A longer-lasting trend with a much different scoop originates from the increase in US oil production and higher pipeline imports from Canada. The development of unconventional oil fields on shore and offshore using advanced technology has turned around a long-lasting slide in US crude oil production. With exploration particularly into shale oil, the trend has been reversed and resulted in a lower and lower level of US oil imports. Moreover, US oil exports have risen, with distillate fuels going for Europe and Latin America while gasoline is mostly sent to Mexico and other Latin American nations. In the third week of November, US oil product exports reached an all-time-high level at 2.86 million barrels per day.
Rising oil prices and a low level of known domestic reserves of conventional oil have turned the US energy situation around. In the near future, this also holds the potential for the US to start to export gas and LNG.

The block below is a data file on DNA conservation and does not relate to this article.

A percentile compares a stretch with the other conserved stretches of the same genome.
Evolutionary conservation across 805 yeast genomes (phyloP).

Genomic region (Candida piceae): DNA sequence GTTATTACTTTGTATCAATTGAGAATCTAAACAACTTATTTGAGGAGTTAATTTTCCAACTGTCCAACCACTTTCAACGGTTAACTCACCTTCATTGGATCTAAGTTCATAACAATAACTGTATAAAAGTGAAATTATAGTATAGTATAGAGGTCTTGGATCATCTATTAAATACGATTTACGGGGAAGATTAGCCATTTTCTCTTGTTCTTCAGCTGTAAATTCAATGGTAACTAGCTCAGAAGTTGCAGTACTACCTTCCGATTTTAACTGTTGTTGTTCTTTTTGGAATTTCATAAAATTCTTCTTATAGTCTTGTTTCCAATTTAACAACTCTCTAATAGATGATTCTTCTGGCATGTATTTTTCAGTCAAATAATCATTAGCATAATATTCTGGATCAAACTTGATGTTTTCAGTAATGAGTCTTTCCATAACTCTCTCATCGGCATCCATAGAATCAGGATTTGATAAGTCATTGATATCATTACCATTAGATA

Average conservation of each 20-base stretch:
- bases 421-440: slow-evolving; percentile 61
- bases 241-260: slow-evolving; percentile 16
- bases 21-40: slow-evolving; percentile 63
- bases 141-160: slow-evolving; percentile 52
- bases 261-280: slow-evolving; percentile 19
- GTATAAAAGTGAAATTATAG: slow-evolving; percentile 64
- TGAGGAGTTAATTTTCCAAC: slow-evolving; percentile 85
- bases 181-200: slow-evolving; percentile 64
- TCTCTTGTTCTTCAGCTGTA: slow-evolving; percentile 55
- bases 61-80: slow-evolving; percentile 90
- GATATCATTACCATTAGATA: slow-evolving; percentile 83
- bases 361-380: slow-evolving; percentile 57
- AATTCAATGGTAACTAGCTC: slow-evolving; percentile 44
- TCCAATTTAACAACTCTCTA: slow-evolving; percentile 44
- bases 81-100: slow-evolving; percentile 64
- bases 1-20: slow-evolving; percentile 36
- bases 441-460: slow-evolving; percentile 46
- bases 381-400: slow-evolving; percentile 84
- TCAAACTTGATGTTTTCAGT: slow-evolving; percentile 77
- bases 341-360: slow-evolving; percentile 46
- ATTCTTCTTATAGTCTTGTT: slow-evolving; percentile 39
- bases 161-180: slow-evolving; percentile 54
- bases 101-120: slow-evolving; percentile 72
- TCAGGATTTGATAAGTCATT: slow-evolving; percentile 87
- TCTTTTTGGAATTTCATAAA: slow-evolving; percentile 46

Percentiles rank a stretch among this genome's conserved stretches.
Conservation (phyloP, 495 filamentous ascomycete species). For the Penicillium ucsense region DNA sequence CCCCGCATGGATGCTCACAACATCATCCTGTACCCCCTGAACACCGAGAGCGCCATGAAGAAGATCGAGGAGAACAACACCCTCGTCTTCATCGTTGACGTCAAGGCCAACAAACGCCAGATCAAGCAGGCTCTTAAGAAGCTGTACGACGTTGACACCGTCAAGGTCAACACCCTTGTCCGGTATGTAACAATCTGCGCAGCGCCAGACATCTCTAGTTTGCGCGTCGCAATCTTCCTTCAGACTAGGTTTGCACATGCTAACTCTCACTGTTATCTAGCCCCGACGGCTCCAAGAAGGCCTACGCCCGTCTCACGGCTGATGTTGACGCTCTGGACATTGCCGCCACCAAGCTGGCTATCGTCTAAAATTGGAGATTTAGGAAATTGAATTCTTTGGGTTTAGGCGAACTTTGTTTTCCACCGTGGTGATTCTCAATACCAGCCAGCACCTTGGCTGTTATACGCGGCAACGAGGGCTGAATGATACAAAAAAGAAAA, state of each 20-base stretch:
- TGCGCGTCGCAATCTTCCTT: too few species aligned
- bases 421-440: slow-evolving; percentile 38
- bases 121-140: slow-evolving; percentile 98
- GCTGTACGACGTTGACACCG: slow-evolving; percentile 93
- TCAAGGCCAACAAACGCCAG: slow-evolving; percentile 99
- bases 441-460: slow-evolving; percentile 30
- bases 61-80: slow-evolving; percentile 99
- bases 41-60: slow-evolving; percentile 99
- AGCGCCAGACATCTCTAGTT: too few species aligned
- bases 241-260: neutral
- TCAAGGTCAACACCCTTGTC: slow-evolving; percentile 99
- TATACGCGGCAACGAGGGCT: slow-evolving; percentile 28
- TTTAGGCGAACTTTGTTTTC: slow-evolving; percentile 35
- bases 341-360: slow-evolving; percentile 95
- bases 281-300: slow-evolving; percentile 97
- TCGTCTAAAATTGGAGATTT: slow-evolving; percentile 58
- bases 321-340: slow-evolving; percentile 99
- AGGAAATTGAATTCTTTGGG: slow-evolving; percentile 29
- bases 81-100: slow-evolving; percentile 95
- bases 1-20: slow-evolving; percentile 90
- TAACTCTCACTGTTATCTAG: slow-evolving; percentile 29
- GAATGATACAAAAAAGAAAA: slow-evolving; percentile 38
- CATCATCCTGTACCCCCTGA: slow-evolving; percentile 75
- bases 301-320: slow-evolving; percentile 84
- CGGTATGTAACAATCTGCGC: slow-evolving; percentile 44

BIMCO expects that freight rates in the VLCC segment will come down sooner rather than later, to join the clearly unsatisfactory rate levels in the Suezmax and Aframax segments. The product tanker segments are expected to feel the rides of very volatile markets, where rates can double one week and halve the following. The jittery market conditions are mostly loaded with upside surprises from current levels.
Access BIMCO's COVID-19 related articles and advice.
Veritas Petroleum Services (VPS) publish regular Bunker Alerts based entirely on fuel samples and have kindly permitted BIMCO’s Members to access this information.
The Bunker Alerts are not intended to be an evaluation of overall bunker quality in the port or area concerned, but usually highlight a specific parameter within the fuel which has raised a quality issue.
For general guidance and information on cargo-related queries.
Want to buy or download a BIMCO publication? Use the link to get access to the ballast water management guide, the ship master’s security manual and many other publications.